As your company grows, you may want additional committees on nominations and governance (to screen new board members), compensation (to oversee the evaluation of top management) or to take on some unusual, perhaps short-term, task. 

But I would urge that the most significant work of the board be done as a committee of the whole. In particular, I am not a fan of board development committees, as I think they can incorrectly suggest that fundraising is a specialized task, rather than a primary obligation of the entire board. Similarly, I would generally advise against the creation of board strategy committees — if strategy isn’t a responsibility of every director, what is? 

Because of this preference for the board to work as a group, I strongly recommend that it be limited to about 15 members, roughly the maximum number of people who can conduct a meaningful conversation.  

The second big question about organizing the board concerns term limits. During my tenure at ProPublica we never had any. The organization had been started by Herb Sandler, and we simply never wanted to lose him; he remained an active and invaluable director until he passed away, 12 years after the founding. In a world where a board ideally contains some of your most significant funders, I have never understood why you would want to force such people to distance themselves in any way after an arbitrary period. 

At the same time, there is no question that some people who were initially great additions to a board eventually overstay their maximum utility. I think the best answer for this is a vigilant board chair, alert to the need for occasional turnover — and also committed to serving for only a limited term. As a rough guideline, following a successful transition in top management, board leadership should also shift. 

Advisory groups 

Lots of newsrooms have a variety of advisory groups; I am a member of a few myself. There are fewer ground rules to impart with respect to these, but you might want to bear in mind the following: 

  • Some advisory groups are fundraising vehicles, “junior boards,” to involve donors who aren’t (or aren’t yet) giving at the level appropriate to board membership. There’s nothing wrong with this concept, but it does require a fair amount of care and feeding; the money may not seem like a lot to your organization, but it often does to these donors. This is probably worthwhile only if your board gives at very high levels, or if you have some reason to think many of your current donors may soon have much greater giving capacity.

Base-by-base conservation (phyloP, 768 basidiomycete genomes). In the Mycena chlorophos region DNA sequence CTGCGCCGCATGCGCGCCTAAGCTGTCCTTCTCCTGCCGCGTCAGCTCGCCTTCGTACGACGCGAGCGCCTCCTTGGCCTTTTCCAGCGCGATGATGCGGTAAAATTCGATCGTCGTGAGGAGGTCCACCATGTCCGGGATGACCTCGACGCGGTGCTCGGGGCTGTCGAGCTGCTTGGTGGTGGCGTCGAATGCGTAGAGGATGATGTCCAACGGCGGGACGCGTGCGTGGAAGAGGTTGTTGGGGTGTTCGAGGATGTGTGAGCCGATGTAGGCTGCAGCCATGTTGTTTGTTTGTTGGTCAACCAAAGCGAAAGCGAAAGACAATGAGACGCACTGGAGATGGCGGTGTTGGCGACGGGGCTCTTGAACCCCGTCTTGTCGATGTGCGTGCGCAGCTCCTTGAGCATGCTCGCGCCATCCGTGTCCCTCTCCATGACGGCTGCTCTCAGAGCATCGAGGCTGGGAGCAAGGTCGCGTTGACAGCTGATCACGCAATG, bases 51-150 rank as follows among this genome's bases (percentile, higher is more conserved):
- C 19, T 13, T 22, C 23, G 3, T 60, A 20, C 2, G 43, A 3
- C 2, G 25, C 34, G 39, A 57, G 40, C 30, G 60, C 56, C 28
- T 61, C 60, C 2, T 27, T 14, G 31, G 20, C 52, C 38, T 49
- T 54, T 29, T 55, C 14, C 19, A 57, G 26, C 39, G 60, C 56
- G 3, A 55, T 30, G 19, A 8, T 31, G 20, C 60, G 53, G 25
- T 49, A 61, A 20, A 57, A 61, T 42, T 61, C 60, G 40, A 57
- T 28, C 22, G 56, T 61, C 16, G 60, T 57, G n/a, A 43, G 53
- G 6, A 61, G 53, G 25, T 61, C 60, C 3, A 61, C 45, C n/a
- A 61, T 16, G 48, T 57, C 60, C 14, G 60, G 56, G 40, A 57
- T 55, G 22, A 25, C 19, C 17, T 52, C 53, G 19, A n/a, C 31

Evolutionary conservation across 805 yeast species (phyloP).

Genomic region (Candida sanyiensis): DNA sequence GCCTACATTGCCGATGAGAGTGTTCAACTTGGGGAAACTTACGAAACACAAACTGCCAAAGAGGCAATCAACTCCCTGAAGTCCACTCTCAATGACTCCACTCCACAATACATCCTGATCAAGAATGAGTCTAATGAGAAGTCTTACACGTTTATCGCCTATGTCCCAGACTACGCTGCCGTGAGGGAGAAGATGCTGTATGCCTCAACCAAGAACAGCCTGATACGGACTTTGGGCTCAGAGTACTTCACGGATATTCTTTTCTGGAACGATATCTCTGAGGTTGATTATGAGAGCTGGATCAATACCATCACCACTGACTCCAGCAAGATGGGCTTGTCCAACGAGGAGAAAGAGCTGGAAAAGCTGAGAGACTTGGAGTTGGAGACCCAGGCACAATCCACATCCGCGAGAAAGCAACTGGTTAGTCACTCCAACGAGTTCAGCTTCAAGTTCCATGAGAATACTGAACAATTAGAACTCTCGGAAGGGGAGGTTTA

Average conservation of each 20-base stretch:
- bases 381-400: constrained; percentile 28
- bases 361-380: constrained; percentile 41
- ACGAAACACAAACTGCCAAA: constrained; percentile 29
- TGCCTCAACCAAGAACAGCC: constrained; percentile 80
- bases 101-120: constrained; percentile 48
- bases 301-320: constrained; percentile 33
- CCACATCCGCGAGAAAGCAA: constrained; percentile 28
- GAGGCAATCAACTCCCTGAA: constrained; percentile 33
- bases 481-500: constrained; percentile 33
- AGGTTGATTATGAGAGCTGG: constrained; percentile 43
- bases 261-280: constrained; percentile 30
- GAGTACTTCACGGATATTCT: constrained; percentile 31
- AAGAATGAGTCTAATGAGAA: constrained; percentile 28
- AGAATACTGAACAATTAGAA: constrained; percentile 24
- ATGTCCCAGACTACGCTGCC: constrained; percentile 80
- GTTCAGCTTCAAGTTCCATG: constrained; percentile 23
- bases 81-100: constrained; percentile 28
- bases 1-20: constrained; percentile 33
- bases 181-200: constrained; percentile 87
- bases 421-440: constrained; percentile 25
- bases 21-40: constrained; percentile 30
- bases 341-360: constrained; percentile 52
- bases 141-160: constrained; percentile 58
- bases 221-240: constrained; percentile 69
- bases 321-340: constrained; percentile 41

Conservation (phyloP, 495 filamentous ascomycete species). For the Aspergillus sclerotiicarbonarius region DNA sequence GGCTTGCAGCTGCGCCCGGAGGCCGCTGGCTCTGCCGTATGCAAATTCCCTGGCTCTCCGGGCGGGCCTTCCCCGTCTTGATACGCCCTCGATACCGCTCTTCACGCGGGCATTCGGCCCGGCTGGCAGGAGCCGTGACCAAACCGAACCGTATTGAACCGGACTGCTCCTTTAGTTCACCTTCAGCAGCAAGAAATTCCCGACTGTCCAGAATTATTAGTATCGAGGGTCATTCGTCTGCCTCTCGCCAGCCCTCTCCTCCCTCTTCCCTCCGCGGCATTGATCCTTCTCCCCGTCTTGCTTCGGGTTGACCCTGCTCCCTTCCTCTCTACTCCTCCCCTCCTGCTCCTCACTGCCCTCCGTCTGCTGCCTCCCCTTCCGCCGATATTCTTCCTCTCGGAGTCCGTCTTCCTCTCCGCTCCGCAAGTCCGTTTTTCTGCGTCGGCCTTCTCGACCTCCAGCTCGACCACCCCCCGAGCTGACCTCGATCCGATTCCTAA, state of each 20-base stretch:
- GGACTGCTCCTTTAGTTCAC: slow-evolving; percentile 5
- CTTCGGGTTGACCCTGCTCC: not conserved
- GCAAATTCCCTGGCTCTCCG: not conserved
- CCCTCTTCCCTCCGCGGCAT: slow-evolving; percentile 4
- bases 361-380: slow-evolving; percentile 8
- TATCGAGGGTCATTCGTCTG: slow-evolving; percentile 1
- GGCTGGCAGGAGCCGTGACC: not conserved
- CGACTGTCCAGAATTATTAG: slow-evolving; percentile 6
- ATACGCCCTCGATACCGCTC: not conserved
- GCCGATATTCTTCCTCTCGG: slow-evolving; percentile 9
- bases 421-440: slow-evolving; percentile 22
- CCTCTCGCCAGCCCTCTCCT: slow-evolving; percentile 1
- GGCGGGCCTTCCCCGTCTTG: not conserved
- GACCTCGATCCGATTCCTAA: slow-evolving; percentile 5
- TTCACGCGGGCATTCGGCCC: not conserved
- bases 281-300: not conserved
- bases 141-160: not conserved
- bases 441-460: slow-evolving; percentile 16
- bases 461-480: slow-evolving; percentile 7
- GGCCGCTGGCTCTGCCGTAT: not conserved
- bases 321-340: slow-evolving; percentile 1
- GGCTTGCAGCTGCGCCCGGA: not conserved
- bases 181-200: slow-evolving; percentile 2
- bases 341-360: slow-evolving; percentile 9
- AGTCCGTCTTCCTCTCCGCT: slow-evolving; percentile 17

• Editorial advisory groups are as useful as your top editor deems them to be. They can be helpful for new organizations seeking to reach out, or to better understand their communities. Beyond that, I have long thought that an editorial advisory board, even if normally dormant, can be critical if you find yourself in a crisis spurred by something you have published that is either controversial or journalistically problematic. In such a situation, an advisory board can help an editor understand when it is time to retreat or even apologize — or not. 
  • Community advisory groups are a more recent trend. On the one hand, if they help you better understand the people for whom you are producing your journalism, that’s all to the good. On the other, this does not seem like a function that should be delegated to a small group, but rather a value that needs to be inculcated throughout a newsroom. Again, such a group may be helpful as a signal of openness when you are starting up, but it should never be a substitute for constant, active listening to whatever communities you are seeking to serve. 
  • Finally, some specialized tasks may be usefully carried out by groups with narrow functions. ProPublica, for instance, has a group of data science advisers, who have been enormously helpful in thinking through particular stories and various complex problems of data analysis and presentation.